In 2009, Hong Kong generated 6.45 million tonnes of rubbish, more than doubling 1990 levels. This equates to an annual per capita solid waste generation of 921kg, giving Hong Kong the gold medal for the most wasteful place in the world – a solid 91kg per capita, higher than Norway, which topped a list of 30 economies surveyed by the OECD in 2009.
Comparing to Hong Kong, Japan had an annual per capita figure of 410kg, and South Korea generated 380kg. Singapore produced roughly 2.63 million tonnes of waste in 2009, equating to an annual per capita of 527kg.
Developing countries in Asia offer a mixed bag of waste levels. India (2002) had a low annual per capita amount of 183kg, with Thailand (226kg, 2002), Philippines (256kg, 2000), China (274kg, 2003), and Vietnam (292kg) also producing similar amounts. A large rural population is one reason why manufacturing waste along with paper and plastic has been minimal. This is fast changing. Other Asian countries with a higher per capita waste output included Turkey (365kg, 2001) and Malaysia (526kg, 2002).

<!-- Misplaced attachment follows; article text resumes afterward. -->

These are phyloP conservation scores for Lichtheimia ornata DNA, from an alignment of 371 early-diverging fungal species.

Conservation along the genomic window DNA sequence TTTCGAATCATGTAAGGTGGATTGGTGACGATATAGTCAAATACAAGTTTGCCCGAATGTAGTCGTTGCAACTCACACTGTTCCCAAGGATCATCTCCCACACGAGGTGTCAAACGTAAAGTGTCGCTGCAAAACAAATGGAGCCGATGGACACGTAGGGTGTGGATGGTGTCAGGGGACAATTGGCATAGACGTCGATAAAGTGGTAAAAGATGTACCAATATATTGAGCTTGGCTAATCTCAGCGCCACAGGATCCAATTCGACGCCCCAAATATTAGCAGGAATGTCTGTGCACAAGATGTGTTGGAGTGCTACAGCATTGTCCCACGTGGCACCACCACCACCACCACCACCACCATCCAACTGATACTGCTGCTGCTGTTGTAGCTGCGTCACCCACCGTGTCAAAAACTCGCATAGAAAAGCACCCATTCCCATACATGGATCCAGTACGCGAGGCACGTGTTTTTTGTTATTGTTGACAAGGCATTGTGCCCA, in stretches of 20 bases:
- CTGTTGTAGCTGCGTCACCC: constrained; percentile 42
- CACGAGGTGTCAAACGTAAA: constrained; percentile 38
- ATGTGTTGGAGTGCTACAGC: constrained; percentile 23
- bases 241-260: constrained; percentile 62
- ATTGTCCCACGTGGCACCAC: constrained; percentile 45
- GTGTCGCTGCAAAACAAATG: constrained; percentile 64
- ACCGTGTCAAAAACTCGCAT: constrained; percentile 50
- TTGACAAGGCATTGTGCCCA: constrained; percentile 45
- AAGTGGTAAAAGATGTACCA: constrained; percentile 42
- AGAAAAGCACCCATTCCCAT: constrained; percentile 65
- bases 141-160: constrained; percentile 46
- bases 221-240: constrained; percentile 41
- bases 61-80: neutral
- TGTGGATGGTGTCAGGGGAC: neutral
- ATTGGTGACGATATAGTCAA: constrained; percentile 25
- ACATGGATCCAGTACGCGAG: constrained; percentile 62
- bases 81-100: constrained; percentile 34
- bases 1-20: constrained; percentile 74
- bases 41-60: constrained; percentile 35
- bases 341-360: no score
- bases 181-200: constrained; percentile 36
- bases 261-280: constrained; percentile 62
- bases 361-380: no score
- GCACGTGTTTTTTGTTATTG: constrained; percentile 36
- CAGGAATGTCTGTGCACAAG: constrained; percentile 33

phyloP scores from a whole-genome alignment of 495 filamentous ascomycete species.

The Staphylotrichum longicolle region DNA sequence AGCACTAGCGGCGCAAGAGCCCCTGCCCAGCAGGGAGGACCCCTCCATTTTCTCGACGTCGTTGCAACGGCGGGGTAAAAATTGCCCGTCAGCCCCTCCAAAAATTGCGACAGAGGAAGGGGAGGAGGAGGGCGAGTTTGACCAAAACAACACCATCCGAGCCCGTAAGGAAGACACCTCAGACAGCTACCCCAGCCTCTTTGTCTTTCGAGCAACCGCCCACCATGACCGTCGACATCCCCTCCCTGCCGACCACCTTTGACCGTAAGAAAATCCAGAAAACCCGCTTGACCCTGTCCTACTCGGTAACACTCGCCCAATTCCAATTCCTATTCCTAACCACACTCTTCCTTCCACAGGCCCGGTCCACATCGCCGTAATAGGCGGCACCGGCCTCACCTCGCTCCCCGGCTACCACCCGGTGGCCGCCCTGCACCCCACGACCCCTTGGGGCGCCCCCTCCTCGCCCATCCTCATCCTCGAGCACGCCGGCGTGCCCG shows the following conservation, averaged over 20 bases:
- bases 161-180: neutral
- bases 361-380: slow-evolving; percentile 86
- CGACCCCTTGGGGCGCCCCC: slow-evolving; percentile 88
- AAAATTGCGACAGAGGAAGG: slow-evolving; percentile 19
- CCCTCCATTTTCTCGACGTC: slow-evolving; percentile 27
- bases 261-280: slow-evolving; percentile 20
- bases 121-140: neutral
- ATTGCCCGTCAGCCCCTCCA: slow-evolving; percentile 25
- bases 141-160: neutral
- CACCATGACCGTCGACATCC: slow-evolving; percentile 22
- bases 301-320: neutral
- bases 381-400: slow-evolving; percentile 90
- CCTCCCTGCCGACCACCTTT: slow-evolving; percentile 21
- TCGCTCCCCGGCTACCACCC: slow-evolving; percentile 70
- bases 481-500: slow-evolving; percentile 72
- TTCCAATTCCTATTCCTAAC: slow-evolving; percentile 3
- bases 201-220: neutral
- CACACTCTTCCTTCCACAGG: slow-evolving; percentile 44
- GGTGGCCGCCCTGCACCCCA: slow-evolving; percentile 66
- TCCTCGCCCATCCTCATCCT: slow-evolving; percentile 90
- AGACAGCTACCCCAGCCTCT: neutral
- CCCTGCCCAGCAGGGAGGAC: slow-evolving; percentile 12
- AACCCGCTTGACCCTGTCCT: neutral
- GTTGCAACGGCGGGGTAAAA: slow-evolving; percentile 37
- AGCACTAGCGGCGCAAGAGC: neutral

Cities like Penang (358kg) Taipei (347kg) and Bangkok (321kg) have high annual per capita waste production rates, whereas cities like Manila (241kg), Hanoi (230kg), and New Delhi (172kg) have a lower number.
With landfills scarcer by the year and the detrimental environmental impact evident, recycling has come into focus. In 2009, Singapore recycled 3.49 million tonnes of total waste output, and Hong Kong recycled 3.18 million tonnes of municipal solid waste of which, interestingly, 1% was recycled locally, with the remaining 99% exported for recycling. – KV